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Abenomics under pressure as Japan's data scandal spreads

Investigation reveals 40% of key economic statistics contain errors

Flawed data from the labor ministry has called into question the success of Abe's economic policies. (Photo by Uichiro Kasai)

TOKYO -- Tokyo is reeling from a scandal involving skewed data that has upended official readings of the economy and cast doubt on a pillar of Prime Minister Shinzo Abe's economic program.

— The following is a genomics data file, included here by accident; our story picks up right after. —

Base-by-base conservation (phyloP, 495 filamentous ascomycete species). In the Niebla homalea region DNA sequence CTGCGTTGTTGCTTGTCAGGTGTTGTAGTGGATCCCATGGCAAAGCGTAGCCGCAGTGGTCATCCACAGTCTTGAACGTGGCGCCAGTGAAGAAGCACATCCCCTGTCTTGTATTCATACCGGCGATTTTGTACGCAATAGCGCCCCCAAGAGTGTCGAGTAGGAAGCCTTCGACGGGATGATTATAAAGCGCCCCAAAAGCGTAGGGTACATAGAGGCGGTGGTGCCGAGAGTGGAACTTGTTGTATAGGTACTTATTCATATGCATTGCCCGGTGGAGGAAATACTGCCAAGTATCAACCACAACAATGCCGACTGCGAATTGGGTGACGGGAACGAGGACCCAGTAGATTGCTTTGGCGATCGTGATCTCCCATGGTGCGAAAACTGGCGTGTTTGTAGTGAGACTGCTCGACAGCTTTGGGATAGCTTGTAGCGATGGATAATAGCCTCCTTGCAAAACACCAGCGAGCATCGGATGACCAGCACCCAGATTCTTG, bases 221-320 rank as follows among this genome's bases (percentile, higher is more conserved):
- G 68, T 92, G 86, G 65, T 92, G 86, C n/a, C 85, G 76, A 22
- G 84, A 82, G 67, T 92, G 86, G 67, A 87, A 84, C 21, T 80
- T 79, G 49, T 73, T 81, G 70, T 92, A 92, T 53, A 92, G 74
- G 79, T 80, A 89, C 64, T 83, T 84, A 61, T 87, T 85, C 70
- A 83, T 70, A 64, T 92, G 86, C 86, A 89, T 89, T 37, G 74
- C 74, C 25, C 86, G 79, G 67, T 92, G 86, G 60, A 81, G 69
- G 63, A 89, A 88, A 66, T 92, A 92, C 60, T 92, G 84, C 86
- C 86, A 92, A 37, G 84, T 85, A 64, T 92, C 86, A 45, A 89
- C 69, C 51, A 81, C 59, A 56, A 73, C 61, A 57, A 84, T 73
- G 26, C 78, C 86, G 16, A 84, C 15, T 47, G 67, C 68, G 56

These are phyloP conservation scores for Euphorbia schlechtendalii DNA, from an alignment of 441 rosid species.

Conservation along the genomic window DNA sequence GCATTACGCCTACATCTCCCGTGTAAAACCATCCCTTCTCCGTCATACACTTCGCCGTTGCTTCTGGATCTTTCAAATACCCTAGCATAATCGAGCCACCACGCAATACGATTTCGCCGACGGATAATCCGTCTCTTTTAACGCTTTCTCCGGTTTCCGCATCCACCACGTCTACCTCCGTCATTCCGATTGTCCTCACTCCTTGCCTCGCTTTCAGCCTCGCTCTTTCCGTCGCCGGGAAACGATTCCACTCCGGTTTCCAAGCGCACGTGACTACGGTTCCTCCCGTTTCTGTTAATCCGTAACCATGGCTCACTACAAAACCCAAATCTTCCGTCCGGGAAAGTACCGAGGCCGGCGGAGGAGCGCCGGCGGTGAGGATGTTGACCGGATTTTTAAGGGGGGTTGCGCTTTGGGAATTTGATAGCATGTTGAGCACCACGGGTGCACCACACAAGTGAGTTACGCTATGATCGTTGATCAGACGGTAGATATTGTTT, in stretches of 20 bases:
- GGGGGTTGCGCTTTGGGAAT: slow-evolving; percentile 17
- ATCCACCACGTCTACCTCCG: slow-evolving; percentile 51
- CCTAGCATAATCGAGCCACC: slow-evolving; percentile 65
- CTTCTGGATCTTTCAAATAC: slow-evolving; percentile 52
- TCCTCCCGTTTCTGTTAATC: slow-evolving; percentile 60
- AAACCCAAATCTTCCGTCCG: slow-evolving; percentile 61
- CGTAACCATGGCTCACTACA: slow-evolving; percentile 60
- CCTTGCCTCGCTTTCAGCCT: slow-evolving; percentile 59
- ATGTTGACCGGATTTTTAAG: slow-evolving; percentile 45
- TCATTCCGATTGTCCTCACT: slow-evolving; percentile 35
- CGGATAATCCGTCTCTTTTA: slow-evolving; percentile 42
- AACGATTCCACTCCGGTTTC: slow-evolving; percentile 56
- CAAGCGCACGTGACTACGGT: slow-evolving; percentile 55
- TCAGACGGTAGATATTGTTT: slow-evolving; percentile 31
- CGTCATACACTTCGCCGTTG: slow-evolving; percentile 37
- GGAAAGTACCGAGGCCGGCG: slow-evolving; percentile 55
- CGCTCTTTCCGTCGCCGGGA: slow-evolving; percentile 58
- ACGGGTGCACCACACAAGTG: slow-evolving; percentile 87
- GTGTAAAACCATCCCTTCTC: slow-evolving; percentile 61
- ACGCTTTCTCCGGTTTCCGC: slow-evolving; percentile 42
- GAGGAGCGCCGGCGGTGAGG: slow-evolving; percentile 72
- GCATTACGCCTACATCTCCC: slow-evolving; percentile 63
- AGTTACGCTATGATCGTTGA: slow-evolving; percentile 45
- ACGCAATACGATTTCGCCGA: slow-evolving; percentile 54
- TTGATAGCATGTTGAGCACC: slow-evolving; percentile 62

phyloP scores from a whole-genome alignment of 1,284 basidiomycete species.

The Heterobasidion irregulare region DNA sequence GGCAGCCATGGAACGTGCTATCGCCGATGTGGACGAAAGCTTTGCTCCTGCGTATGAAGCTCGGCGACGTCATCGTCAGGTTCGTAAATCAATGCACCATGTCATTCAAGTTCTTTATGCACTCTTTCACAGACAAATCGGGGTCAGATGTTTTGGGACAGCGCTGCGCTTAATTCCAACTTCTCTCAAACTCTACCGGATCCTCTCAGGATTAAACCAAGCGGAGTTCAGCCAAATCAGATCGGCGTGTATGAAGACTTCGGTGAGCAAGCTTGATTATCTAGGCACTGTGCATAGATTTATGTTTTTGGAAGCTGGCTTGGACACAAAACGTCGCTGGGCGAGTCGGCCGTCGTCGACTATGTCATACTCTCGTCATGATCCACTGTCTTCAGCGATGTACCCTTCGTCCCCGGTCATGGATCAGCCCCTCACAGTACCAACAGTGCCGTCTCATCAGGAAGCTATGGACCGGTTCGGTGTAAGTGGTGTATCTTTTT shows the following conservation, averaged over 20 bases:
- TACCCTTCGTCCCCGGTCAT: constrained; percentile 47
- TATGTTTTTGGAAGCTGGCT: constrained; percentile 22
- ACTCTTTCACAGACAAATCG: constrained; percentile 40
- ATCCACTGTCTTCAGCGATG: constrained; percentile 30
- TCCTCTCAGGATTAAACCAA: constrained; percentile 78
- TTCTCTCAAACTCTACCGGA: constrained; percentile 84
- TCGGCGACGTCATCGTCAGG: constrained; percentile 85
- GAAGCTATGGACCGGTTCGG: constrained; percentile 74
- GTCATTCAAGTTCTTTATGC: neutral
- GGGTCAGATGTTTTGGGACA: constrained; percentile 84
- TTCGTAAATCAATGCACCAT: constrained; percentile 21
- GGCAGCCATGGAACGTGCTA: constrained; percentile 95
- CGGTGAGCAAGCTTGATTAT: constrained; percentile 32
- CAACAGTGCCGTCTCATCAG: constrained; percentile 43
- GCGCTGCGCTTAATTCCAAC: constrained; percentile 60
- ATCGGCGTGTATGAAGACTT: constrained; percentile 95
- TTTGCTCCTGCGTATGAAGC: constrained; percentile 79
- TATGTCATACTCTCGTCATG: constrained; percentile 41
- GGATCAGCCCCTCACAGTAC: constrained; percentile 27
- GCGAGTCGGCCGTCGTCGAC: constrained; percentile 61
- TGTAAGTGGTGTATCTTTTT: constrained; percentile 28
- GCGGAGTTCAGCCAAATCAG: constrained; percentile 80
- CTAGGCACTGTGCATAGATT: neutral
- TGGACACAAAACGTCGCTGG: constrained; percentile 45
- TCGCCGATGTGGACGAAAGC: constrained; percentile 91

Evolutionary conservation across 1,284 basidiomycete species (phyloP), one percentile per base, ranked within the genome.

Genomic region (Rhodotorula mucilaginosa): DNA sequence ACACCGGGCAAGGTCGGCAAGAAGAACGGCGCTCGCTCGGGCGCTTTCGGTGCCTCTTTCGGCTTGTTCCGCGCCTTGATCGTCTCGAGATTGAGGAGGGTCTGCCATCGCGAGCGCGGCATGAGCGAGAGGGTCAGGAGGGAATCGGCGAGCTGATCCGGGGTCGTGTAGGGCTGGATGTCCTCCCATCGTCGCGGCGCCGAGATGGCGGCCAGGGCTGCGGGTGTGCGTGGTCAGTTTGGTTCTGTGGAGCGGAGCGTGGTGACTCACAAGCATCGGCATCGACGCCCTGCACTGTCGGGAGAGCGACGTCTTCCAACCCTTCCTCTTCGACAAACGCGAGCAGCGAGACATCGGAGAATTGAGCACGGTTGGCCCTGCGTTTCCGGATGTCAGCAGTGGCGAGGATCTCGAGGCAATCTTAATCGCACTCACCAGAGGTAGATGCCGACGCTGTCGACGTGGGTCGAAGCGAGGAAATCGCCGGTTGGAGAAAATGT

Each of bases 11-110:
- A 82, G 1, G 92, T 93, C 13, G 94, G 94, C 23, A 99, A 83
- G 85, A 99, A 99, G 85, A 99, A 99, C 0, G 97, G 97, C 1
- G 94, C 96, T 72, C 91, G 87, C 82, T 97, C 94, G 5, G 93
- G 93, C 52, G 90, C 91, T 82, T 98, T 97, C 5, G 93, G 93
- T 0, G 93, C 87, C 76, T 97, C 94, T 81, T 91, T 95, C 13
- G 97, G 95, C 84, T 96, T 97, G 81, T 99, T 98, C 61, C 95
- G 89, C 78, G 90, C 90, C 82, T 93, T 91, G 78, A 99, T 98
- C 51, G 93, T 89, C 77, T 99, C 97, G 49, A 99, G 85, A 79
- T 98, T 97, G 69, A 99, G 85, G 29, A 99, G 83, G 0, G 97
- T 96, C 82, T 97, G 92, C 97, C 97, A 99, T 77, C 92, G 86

The labor ministry is required to collect data from all companies with 500 or more employees for its Monthly Labor Survey. But from 2004 to 2017, it surveyed only about one-third of these large businesses in Tokyo. Because large companies typically pay more than smaller ones, the undercounting dragged down wage estimates across the country.

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